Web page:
It is far from certain whether Jerome Powell, Trump’s pick to succeed Janet Yellen, will rise to the occasionby George Magnus / November 6, 2017 / Leave a comment
Would you appoint a sociologist to run a nuclear power station? Or an economist to the position of Lord Chief Justice? Clearly not, so, why has Donald Trump appointed a lawyer to run the Federal Reserve—the US and arguably the global—central bank, when Janet Yellen steps down next February? The choice matters because of America’s still commanding influence on global economic and financial affairs. Jerome, or Jay, Powell is not a bad choice for the Fed, but he is not who you’d want for the challenges that are almost certainly going to crop up in the next few years.
Who knows what drives President Trump’s choices? Yellen’s credentials and record made her a shoo-in for re-appointment. Perhaps Trump disapproved because she was an Obama appointee. Perhaps he and Treasury Secretary Steve Mnuchin wanted someone more amenable to the administration. In any event, Powell follows in the footsteps of G William Miller in the late 1970s—a non-economist appointed in preference to a sitting Chairperson.
The good news is that Powell has sat on the seven-person Federal Reserve Board since 2012. He has a background in investment banking and financial markets, and has worked at the Treasury. He has been a reliable ally of Yellen, never voted against her, and been a solid consensus type of a governor in the mold of both Yellen and her predecessor Ben Bernanke. He’s very likely a proverbial “safe pair of hands,” occupying the middle ground when it comes to the Fed’s principal functions at the current time, setting interest rates, unwinding over $4 trillion worth of assets that the Fed accumulated under the quantitative easing programme, and financial regulation.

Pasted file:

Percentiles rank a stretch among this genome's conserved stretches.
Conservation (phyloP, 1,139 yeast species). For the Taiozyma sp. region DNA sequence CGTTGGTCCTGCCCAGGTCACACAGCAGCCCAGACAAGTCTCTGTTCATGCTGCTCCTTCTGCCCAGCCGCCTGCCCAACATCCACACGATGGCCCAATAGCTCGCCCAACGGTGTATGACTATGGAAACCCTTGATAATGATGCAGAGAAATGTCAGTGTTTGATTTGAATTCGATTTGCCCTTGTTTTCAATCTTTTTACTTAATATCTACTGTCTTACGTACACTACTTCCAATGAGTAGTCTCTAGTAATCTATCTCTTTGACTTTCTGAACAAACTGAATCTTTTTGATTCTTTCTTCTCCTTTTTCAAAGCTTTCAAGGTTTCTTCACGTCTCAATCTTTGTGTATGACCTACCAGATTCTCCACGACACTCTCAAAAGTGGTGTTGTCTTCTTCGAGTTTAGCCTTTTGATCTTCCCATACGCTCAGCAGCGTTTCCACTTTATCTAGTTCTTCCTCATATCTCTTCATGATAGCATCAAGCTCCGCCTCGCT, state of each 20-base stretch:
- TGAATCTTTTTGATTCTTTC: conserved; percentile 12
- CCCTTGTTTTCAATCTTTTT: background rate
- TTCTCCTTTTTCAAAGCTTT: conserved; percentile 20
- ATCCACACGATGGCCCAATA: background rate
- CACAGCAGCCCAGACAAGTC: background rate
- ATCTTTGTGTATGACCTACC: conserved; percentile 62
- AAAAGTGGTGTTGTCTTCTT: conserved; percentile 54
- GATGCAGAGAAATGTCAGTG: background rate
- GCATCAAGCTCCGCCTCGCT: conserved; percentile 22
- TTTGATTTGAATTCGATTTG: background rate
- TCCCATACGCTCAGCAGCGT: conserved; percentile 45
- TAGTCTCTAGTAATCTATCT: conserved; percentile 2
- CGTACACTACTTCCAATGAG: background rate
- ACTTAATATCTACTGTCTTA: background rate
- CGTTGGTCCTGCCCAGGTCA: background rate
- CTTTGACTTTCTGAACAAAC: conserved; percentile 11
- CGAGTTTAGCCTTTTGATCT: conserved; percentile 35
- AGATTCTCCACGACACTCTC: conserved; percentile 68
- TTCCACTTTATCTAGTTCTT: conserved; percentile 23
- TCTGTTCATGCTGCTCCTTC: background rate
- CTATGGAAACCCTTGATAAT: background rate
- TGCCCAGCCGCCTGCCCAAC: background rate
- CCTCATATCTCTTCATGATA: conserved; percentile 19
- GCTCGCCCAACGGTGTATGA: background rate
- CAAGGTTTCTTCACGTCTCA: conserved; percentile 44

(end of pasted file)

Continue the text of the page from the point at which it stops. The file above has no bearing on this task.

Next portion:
All in all, Powell’s appointment seems uncontroversial and it is. But that could be the problem—for three reasons.
First, some Republican politicians may want to constrain the Fed, limit its autonomy or pressure it on financial deregulation. In recent decades, Alan Greenspan, Bernanke and Yellen have all turned out to be skilled central bankers as well as consummate political operators, relying on their deep economic expertise and reputation to fend off assaults on their positions and on the Fed. Powell will have to up his game to compete, especially when it comes to keeping at arm’s length some of the…